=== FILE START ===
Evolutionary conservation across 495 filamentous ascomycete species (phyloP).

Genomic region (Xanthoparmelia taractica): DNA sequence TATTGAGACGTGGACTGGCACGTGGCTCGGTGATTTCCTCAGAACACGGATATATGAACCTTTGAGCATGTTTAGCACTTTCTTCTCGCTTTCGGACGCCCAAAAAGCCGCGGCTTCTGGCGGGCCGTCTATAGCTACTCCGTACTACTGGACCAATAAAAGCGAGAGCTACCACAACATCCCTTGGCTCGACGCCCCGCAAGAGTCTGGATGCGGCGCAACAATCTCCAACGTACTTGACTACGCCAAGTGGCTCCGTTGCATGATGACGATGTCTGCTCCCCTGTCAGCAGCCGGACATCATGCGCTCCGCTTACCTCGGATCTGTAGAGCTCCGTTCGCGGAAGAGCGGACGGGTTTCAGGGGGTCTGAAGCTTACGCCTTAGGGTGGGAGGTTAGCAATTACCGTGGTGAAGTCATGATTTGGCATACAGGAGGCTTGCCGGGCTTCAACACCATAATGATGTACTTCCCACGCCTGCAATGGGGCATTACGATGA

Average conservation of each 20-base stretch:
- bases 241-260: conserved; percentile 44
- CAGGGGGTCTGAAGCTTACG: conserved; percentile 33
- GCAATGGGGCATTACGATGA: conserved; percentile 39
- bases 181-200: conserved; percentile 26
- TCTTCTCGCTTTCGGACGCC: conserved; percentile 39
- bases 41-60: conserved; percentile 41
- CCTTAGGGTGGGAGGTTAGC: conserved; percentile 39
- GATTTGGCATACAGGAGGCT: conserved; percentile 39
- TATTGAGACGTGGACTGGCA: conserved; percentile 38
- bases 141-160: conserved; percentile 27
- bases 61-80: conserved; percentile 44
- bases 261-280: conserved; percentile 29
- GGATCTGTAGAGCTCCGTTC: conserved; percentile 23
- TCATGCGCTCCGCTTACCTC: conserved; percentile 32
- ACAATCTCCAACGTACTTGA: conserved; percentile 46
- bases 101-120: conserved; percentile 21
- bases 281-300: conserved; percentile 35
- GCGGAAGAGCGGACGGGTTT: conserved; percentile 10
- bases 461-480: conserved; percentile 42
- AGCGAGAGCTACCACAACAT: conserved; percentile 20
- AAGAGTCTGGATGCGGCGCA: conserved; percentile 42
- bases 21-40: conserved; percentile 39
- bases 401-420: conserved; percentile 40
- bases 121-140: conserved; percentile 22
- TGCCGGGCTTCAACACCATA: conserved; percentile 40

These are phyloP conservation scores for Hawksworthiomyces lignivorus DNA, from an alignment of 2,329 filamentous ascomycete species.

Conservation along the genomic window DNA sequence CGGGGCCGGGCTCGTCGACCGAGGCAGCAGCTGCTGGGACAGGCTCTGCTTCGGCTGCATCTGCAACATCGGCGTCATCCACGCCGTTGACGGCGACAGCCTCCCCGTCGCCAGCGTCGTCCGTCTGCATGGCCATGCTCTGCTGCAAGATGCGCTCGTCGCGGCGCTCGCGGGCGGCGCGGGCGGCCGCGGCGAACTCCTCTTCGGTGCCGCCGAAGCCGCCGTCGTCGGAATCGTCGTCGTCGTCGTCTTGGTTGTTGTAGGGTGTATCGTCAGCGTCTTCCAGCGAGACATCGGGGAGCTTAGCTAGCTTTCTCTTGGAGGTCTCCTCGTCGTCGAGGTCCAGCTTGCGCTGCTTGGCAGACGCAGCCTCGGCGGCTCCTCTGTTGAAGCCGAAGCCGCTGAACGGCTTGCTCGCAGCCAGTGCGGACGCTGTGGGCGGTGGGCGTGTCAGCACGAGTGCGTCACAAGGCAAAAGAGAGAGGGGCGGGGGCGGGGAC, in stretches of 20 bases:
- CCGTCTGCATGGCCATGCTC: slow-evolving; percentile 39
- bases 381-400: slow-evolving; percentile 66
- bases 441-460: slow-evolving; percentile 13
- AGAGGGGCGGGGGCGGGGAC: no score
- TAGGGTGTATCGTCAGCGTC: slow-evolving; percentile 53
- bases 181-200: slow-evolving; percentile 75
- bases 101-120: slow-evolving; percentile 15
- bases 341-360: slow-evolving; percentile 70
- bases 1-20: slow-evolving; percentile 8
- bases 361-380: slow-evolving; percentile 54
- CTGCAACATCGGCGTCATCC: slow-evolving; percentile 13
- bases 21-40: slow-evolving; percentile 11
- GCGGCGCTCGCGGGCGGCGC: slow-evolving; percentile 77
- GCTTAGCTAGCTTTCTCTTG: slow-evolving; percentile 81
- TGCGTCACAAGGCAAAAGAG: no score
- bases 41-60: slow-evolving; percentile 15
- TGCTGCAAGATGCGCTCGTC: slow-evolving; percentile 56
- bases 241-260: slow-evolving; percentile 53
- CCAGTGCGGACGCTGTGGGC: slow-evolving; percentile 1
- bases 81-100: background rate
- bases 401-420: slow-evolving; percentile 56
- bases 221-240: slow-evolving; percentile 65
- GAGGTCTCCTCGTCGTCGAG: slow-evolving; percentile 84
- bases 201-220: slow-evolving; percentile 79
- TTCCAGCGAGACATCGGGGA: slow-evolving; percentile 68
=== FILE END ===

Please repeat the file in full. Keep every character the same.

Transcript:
Evolutionary conservation across 495 filamentous ascomycete species (phyloP).

Genomic region (Xanthoparmelia taractica): DNA sequence TATTGAGACGTGGACTGGCACGTGGCTCGGTGATTTCCTCAGAACACGGATATATGAACCTTTGAGCATGTTTAGCACTTTCTTCTCGCTTTCGGACGCCCAAAAAGCCGCGGCTTCTGGCGGGCCGTCTATAGCTACTCCGTACTACTGGACCAATAAAAGCGAGAGCTACCACAACATCCCTTGGCTCGACGCCCCGCAAGAGTCTGGATGCGGCGCAACAATCTCCAACGTACTTGACTACGCCAAGTGGCTCCGTTGCATGATGACGATGTCTGCTCCCCTGTCAGCAGCCGGACATCATGCGCTCCGCTTACCTCGGATCTGTAGAGCTCCGTTCGCGGAAGAGCGGACGGGTTTCAGGGGGTCTGAAGCTTACGCCTTAGGGTGGGAGGTTAGCAATTACCGTGGTGAAGTCATGATTTGGCATACAGGAGGCTTGCCGGGCTTCAACACCATAATGATGTACTTCCCACGCCTGCAATGGGGCATTACGATGA

Average conservation of each 20-base stretch:
- bases 241-260: conserved; percentile 44
- CAGGGGGTCTGAAGCTTACG: conserved; percentile 33
- GCAATGGGGCATTACGATGA: conserved; percentile 39
- bases 181-200: conserved; percentile 26
- TCTTCTCGCTTTCGGACGCC: conserved; percentile 39
- bases 41-60: conserved; percentile 41
- CCTTAGGGTGGGAGGTTAGC: conserved; percentile 39
- GATTTGGCATACAGGAGGCT: conserved; percentile 39
- TATTGAGACGTGGACTGGCA: conserved; percentile 38
- bases 141-160: conserved; percentile 27
- bases 61-80: conserved; percentile 44
- bases 261-280: conserved; percentile 29
- GGATCTGTAGAGCTCCGTTC: conserved; percentile 23
- TCATGCGCTCCGCTTACCTC: conserved; percentile 32
- ACAATCTCCAACGTACTTGA: conserved; percentile 46
- bases 101-120: conserved; percentile 21
- bases 281-300: conserved; percentile 35
- GCGGAAGAGCGGACGGGTTT: conserved; percentile 10
- bases 461-480: conserved; percentile 42
- AGCGAGAGCTACCACAACAT: conserved; percentile 20
- AAGAGTCTGGATGCGGCGCA: conserved; percentile 42
- bases 21-40: conserved; percentile 39
- bases 401-420: conserved; percentile 40
- bases 121-140: conserved; percentile 22
- TGCCGGGCTTCAACACCATA: conserved; percentile 40

These are phyloP conservation scores for Hawksworthiomyces lignivorus DNA, from an alignment of 2,329 filamentous ascomycete species.

Conservation along the genomic window DNA sequence CGGGGCCGGGCTCGTCGACCGAGGCAGCAGCTGCTGGGACAGGCTCTGCTTCGGCTGCATCTGCAACATCGGCGTCATCCACGCCGTTGACGGCGACAGCCTCCCCGTCGCCAGCGTCGTCCGTCTGCATGGCCATGCTCTGCTGCAAGATGCGCTCGTCGCGGCGCTCGCGGGCGGCGCGGGCGGCCGCGGCGAACTCCTCTTCGGTGCCGCCGAAGCCGCCGTCGTCGGAATCGTCGTCGTCGTCGTCTTGGTTGTTGTAGGGTGTATCGTCAGCGTCTTCCAGCGAGACATCGGGGAGCTTAGCTAGCTTTCTCTTGGAGGTCTCCTCGTCGTCGAGGTCCAGCTTGCGCTGCTTGGCAGACGCAGCCTCGGCGGCTCCTCTGTTGAAGCCGAAGCCGCTGAACGGCTTGCTCGCAGCCAGTGCGGACGCTGTGGGCGGTGGGCGTGTCAGCACGAGTGCGTCACAAGGCAAAAGAGAGAGGGGCGGGGGCGGGGAC, in stretches of 20 bases:
- CCGTCTGCATGGCCATGCTC: slow-evolving; percentile 39
- bases 381-400: slow-evolving; percentile 66
- bases 441-460: slow-evolving; percentile 13
- AGAGGGGCGGGGGCGGGGAC: no score
- TAGGGTGTATCGTCAGCGTC: slow-evolving; percentile 53
- bases 181-200: slow-evolving; percentile 75
- bases 101-120: slow-evolving; percentile 15
- bases 341-360: slow-evolving; percentile 70
- bases 1-20: slow-evolving; percentile 8
- bases 361-380: slow-evolving; percentile 54
- CTGCAACATCGGCGTCATCC: slow-evolving; percentile 13
- bases 21-40: slow-evolving; percentile 11
- GCGGCGCTCGCGGGCGGCGC: slow-evolving; percentile 77
- GCTTAGCTAGCTTTCTCTTG: slow-evolving; percentile 81
- TGCGTCACAAGGCAAAAGAG: no score
- bases 41-60: slow-evolving; percentile 15
- TGCTGCAAGATGCGCTCGTC: slow-evolving; percentile 56
- bases 241-260: slow-evolving; percentile 53
- CCAGTGCGGACGCTGTGGGC: slow-evolving; percentile 1
- bases 81-100: background rate
- bases 401-420: slow-evolving; percentile 56
- bases 221-240: slow-evolving; percentile 65
- GAGGTCTCCTCGTCGTCGAG: slow-evolving; percentile 84
- bases 201-220: slow-evolving; percentile 79
- TTCCAGCGAGACATCGGGGA: slow-evolving; percentile 68